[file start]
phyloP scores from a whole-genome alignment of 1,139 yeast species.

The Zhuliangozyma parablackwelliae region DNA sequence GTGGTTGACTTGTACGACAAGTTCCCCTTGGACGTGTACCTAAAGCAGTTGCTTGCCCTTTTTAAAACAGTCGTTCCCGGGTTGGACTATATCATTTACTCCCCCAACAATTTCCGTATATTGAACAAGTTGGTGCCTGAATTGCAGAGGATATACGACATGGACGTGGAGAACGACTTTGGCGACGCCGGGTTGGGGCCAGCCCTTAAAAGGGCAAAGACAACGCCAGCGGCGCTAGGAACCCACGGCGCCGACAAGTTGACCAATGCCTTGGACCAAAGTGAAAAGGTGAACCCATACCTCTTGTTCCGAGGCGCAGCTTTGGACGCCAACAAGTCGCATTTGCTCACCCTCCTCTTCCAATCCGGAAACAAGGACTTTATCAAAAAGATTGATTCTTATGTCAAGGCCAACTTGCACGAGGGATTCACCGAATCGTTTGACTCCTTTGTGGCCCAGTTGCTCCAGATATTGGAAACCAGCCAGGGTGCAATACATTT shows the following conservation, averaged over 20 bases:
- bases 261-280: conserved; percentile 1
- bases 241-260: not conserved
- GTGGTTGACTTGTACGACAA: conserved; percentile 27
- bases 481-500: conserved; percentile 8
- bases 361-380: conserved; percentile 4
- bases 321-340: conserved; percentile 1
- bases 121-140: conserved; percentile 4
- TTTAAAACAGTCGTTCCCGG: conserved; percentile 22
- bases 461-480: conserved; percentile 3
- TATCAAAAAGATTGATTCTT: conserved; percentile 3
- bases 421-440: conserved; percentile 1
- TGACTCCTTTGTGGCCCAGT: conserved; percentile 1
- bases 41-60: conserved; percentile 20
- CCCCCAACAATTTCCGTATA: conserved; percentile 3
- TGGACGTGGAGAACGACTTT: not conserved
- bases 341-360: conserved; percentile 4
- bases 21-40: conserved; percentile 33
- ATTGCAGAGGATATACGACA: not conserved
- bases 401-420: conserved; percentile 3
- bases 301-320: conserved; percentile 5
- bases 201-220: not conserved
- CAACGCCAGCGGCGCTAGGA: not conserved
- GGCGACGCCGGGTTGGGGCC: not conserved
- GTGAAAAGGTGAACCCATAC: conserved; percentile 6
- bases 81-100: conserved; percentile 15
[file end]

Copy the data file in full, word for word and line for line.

phyloP scores from a whole-genome alignment of 1,139 yeast species.

The Zhuliangozyma parablackwelliae region DNA sequence GTGGTTGACTTGTACGACAAGTTCCCCTTGGACGTGTACCTAAAGCAGTTGCTTGCCCTTTTTAAAACAGTCGTTCCCGGGTTGGACTATATCATTTACTCCCCCAACAATTTCCGTATATTGAACAAGTTGGTGCCTGAATTGCAGAGGATATACGACATGGACGTGGAGAACGACTTTGGCGACGCCGGGTTGGGGCCAGCCCTTAAAAGGGCAAAGACAACGCCAGCGGCGCTAGGAACCCACGGCGCCGACAAGTTGACCAATGCCTTGGACCAAAGTGAAAAGGTGAACCCATACCTCTTGTTCCGAGGCGCAGCTTTGGACGCCAACAAGTCGCATTTGCTCACCCTCCTCTTCCAATCCGGAAACAAGGACTTTATCAAAAAGATTGATTCTTATGTCAAGGCCAACTTGCACGAGGGATTCACCGAATCGTTTGACTCCTTTGTGGCCCAGTTGCTCCAGATATTGGAAACCAGCCAGGGTGCAATACATTT shows the following conservation, averaged over 20 bases:
- bases 261-280: conserved; percentile 1
- bases 241-260: not conserved
- GTGGTTGACTTGTACGACAA: conserved; percentile 27
- bases 481-500: conserved; percentile 8
- bases 361-380: conserved; percentile 4
- bases 321-340: conserved; percentile 1
- bases 121-140: conserved; percentile 4
- TTTAAAACAGTCGTTCCCGG: conserved; percentile 22
- bases 461-480: conserved; percentile 3
- TATCAAAAAGATTGATTCTT: conserved; percentile 3
- bases 421-440: conserved; percentile 1
- TGACTCCTTTGTGGCCCAGT: conserved; percentile 1
- bases 41-60: conserved; percentile 20
- CCCCCAACAATTTCCGTATA: conserved; percentile 3
- TGGACGTGGAGAACGACTTT: not conserved
- bases 341-360: conserved; percentile 4
- bases 21-40: conserved; percentile 33
- ATTGCAGAGGATATACGACA: not conserved
- bases 401-420: conserved; percentile 3
- bases 301-320: conserved; percentile 5
- bases 201-220: not conserved
- CAACGCCAGCGGCGCTAGGA: not conserved
- GGCGACGCCGGGTTGGGGCC: not conserved
- GTGAAAAGGTGAACCCATAC: conserved; percentile 6
- bases 81-100: conserved; percentile 15